When Joe Biden was running for president last year, many Democrats privately rolled their eyes at his vow to work with Republicans to bring bipartisanship back to Washington.
Sure, such nostalgia was effective campaign rhetoric. But there was no way it would actually happen.
During Barack Obama’s presidency, Republicans worked relentlessly to block his agenda – even at the height of the global financial crisis. Republican Senate leader Mitch McConnell revelled in his status as a “grim reaper” who killed off left-wing legislation.
And as savvy pundits have pointed out, it makes no political sense for Republicans to hand Biden a bipartisan victory during his early days in office. Much smarter to obstruct his agenda, demoralise Democrats and win back control of Congress at the midterm elections next year.
But on Wednesday (AEST) a funny thing happened in the US Capitol: Republican and Democratic senators came together to approve a massive infrastructure spending plan championed by Biden.
Even McConnell, the grim reaper himself, voted for the $US1.2 trillion ($1.6 trillion) package alongside 18 other Republicans.
The bill will now go to the Democrat-controlled House, where it is expected to pass, before heading to Biden’s desk to be signed.
That will be a significant political victory for Biden, and vindication for his unfashionable insistence that bipartisanship is not dead in America.
And it is an embarrassing defeat for Donald Trump, who has spent recent months demanding Republicans block the deal and threatening to work to end the political careers of those who voted for it.
“Don’t do it Republicans – patriots will never forget!” Trump wrote in a recent statement. “If this deal happens, lots of primaries will be coming your way!”
Never mind that Trump himself favoured a massive investment in infrastructure as president, but was unable to make it happen.
Biden, by contrast, put in the hard work necessary to get it done. He met several times with Republicans in the White House to negotiate the details of the bill and was willing to jettison a billion dollars in spending and planned corporate tax increases to get them on board.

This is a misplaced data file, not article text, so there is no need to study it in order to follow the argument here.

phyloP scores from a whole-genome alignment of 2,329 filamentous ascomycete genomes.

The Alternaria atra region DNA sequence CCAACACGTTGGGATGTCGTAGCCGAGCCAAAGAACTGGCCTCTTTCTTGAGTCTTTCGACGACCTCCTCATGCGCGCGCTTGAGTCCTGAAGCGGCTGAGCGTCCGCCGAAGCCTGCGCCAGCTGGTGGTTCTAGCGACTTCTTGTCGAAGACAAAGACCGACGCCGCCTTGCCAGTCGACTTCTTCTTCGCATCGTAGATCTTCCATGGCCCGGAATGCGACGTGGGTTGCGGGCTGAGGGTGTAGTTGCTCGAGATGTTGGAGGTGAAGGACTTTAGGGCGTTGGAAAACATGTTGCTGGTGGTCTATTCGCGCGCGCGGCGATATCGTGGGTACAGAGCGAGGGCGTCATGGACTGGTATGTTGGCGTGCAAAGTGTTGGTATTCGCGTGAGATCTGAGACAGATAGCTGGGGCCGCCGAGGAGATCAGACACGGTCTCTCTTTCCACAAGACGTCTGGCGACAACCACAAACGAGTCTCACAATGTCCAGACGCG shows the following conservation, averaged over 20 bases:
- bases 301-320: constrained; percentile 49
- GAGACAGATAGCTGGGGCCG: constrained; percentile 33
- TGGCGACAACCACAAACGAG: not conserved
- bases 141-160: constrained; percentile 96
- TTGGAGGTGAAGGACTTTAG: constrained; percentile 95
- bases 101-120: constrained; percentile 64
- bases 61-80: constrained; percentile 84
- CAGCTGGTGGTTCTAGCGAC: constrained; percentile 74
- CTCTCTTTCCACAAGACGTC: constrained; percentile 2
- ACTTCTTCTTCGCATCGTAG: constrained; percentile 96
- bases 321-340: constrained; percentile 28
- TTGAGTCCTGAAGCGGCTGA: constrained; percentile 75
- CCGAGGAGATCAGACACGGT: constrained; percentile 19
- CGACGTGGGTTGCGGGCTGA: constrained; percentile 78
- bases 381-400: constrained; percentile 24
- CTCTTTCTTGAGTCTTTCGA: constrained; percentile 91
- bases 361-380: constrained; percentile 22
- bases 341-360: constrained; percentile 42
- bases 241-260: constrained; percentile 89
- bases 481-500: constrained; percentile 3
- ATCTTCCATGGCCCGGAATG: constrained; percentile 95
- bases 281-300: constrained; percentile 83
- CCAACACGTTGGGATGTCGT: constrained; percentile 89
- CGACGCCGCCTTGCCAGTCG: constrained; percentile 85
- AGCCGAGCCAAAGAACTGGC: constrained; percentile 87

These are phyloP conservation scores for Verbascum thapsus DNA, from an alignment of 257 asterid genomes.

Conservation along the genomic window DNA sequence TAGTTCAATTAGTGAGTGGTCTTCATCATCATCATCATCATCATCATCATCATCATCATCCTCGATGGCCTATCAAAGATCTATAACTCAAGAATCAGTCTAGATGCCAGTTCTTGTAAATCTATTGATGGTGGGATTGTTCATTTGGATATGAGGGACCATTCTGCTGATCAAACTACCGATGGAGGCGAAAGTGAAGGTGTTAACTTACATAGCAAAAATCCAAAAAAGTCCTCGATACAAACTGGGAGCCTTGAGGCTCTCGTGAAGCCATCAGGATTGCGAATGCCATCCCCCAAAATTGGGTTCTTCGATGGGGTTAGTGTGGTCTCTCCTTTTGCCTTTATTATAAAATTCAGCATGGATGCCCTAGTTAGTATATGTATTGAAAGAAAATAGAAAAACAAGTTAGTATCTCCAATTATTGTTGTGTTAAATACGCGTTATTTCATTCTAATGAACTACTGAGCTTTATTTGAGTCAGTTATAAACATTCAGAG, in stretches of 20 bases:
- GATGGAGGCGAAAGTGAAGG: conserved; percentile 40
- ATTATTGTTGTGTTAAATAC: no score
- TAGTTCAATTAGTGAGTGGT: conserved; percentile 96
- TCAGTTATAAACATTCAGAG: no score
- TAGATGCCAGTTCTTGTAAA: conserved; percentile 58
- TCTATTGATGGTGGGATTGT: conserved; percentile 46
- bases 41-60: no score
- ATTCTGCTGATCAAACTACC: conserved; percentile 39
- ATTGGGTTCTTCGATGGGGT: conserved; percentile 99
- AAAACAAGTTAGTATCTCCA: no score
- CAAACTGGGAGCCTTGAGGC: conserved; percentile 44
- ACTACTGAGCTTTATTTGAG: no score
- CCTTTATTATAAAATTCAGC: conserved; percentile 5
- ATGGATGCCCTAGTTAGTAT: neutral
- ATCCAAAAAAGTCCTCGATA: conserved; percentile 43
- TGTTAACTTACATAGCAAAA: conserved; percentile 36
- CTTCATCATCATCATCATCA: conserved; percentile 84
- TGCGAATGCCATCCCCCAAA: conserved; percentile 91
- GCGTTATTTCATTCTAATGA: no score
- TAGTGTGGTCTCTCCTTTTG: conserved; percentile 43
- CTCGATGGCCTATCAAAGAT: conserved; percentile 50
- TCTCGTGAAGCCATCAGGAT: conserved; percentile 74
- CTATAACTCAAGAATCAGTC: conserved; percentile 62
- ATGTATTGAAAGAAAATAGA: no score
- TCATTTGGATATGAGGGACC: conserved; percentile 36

The bill includes more than $US110 billion to repair and replace roads, bridges and highways, and over $US60 billion to revitalise the nation’s rail system.
There’s also over $US100 billion to fix the US water supply, including by replacing every lead pipe in the country, and to modernise the country’s power grid. There’s also billions of dollars for broadband and electric vehicle charging stations.
This is the type of spending that is overwhelmingly popular with Americans across the ideological spectrum.
A poll by the Associated Press last week showed that 83 per cent of Americans, including 79 per cent of Republicans, support increased funding for roads, bridges and ports.
For all Trump’s bluster, Republican senators know they face little chance of political pain for supporting such mainstream proposals.
And Democrats, if all goes to plan, will have sacrificed little by trimming Biden’s original proposal.
Most of the extra infrastructure spending they wanted, including on green energy, is contained in a separate, sweeping $US3.5 trillion piece of legislation that is currently being considered by the Senate.
That bill would establish a universal pre-school program, free community college, and the country’s first government-funded paid parental leave scheme.
Progressive icon Bernie Sanders says the bill, which Democrats can push through on a party-line basis, would be “the most consequential piece of legislation passed since the Great Depression”.
The significance of the bipartisan infrastructure vote should not be overstated.
Spending on roads and railways is one thing; the culture war debates that animate right- and left-wing partisans are another. Republicans are not about to jump on board and support Democratic proposals on immigration, voting rights or gun control.
And Trump remains the Republican Party’s figurehead and possible 2024 presidential nominee, even if he lost this particular battle.
But the Senate demonstrated that the US Congress, for all its dysfunction, can still do its job. That’s no small thing. [SOURCE]